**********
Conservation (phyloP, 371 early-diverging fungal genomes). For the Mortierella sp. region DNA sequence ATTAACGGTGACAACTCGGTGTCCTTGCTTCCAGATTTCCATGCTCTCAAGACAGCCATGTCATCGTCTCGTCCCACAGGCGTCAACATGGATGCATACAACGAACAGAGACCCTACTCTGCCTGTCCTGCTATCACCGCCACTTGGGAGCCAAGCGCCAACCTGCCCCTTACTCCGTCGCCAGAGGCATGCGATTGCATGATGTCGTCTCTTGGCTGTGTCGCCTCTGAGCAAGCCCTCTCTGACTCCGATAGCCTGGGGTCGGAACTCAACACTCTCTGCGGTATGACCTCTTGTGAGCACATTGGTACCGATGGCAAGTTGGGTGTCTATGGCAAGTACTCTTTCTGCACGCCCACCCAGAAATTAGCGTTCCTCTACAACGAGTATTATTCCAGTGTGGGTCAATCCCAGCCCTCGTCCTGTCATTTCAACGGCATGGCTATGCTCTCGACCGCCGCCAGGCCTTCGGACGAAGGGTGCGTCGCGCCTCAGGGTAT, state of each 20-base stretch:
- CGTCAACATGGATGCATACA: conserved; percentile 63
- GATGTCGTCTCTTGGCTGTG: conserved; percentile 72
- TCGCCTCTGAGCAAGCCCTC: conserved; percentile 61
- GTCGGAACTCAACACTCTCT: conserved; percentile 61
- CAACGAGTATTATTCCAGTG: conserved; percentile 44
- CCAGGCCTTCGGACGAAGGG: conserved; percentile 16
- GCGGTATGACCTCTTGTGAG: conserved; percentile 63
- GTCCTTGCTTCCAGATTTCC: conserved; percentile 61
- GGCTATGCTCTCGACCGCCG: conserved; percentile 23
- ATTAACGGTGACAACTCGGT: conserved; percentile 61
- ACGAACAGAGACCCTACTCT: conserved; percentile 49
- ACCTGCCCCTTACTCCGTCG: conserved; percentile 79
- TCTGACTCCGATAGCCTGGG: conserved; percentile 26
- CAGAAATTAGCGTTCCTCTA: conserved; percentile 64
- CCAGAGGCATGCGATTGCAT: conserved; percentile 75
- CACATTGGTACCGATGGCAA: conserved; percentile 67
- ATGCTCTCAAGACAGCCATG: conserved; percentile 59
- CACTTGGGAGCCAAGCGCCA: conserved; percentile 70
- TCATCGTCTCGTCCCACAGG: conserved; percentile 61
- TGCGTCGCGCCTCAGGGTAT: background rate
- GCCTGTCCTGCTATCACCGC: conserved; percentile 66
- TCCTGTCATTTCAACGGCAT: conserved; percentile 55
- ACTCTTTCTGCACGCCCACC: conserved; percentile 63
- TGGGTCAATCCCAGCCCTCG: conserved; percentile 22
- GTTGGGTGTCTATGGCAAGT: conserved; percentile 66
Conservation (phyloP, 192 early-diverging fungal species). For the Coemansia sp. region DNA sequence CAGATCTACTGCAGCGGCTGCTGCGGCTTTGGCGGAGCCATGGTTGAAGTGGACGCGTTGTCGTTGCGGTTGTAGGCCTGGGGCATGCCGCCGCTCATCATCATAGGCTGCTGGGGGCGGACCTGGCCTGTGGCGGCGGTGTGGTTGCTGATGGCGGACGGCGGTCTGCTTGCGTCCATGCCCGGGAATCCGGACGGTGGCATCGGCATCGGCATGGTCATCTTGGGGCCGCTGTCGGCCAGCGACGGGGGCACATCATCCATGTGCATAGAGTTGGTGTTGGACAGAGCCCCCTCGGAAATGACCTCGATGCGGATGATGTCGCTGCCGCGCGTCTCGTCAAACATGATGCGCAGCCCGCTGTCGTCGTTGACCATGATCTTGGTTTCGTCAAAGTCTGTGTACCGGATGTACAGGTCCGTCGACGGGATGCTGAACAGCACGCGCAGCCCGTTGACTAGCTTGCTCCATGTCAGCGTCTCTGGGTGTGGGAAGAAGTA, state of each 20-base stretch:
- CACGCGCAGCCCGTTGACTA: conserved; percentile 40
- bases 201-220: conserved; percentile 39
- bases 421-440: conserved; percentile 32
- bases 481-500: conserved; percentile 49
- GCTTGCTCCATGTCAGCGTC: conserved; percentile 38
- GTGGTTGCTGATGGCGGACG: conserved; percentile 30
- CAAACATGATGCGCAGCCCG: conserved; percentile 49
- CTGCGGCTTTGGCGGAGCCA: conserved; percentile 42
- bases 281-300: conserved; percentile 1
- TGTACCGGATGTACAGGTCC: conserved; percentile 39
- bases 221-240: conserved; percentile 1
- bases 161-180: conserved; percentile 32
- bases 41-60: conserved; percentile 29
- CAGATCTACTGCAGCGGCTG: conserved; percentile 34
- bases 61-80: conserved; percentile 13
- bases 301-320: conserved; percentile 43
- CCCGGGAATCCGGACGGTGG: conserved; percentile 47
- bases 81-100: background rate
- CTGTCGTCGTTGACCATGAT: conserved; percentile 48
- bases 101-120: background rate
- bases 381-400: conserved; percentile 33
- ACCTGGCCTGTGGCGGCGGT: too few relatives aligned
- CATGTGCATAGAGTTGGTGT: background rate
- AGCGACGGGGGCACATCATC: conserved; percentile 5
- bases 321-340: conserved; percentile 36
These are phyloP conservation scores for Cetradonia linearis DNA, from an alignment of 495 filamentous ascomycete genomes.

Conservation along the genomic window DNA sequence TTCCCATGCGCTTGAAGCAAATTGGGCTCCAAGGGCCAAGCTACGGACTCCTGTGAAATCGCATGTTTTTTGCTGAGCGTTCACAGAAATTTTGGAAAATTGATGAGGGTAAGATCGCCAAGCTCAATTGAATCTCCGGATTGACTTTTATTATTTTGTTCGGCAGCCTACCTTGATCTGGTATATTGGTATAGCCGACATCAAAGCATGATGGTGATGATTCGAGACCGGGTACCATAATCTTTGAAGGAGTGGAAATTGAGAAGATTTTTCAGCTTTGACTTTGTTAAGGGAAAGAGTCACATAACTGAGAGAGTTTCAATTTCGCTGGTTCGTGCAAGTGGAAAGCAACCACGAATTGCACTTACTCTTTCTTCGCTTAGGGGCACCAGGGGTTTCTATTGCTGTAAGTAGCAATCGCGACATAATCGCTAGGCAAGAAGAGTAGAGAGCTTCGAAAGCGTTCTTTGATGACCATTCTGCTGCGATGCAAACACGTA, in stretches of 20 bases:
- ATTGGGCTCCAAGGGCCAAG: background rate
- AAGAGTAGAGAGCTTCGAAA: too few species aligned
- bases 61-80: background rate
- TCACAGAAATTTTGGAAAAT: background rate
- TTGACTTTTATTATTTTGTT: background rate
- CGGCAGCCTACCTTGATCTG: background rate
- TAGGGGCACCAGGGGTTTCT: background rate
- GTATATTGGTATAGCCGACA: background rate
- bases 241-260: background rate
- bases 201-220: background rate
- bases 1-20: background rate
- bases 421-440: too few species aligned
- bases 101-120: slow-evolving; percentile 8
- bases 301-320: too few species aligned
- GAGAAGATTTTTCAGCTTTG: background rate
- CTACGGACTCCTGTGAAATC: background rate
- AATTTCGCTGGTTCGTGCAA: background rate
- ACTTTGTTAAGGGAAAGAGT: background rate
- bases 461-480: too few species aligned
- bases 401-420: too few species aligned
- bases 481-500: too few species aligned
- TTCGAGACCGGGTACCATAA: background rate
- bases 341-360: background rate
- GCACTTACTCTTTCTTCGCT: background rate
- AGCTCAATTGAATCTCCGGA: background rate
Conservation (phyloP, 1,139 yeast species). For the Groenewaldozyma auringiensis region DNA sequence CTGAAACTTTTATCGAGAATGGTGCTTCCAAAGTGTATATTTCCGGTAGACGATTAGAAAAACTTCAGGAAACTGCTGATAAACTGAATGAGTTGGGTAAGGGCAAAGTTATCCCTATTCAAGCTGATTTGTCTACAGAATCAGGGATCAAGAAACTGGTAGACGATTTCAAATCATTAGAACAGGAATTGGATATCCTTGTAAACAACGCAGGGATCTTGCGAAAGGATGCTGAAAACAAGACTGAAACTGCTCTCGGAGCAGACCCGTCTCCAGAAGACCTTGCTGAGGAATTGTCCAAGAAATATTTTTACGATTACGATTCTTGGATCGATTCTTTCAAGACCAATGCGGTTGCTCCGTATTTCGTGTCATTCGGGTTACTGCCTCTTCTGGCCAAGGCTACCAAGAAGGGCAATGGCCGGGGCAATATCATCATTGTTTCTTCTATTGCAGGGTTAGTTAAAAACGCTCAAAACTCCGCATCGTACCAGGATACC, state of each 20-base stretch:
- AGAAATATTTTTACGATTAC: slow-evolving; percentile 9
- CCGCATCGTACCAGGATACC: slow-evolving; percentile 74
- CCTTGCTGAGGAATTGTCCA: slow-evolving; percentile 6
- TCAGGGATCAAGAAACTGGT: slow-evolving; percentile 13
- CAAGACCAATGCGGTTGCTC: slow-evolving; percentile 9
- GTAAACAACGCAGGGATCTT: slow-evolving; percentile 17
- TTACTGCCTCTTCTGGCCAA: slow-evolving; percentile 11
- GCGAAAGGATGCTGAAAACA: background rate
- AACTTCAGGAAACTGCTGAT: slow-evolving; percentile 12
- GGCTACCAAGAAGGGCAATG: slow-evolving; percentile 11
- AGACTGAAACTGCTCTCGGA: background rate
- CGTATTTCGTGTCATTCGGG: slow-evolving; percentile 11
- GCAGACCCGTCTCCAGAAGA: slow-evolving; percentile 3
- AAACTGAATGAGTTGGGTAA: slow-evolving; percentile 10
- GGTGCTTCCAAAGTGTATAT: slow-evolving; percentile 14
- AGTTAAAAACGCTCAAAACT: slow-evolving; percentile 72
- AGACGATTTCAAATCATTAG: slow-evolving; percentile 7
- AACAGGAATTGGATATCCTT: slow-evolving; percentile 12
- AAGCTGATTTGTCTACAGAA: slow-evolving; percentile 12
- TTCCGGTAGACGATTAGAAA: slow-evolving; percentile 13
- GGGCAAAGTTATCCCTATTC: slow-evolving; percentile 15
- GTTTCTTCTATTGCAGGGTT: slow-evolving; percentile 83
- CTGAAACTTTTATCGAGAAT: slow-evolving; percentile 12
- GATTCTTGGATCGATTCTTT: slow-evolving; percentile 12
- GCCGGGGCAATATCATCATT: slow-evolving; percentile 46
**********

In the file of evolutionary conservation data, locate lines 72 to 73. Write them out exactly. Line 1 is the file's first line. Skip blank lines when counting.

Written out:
- ACTTTGTTAAGGGAAAGAGT: background rate
- bases 461-480: too few species aligned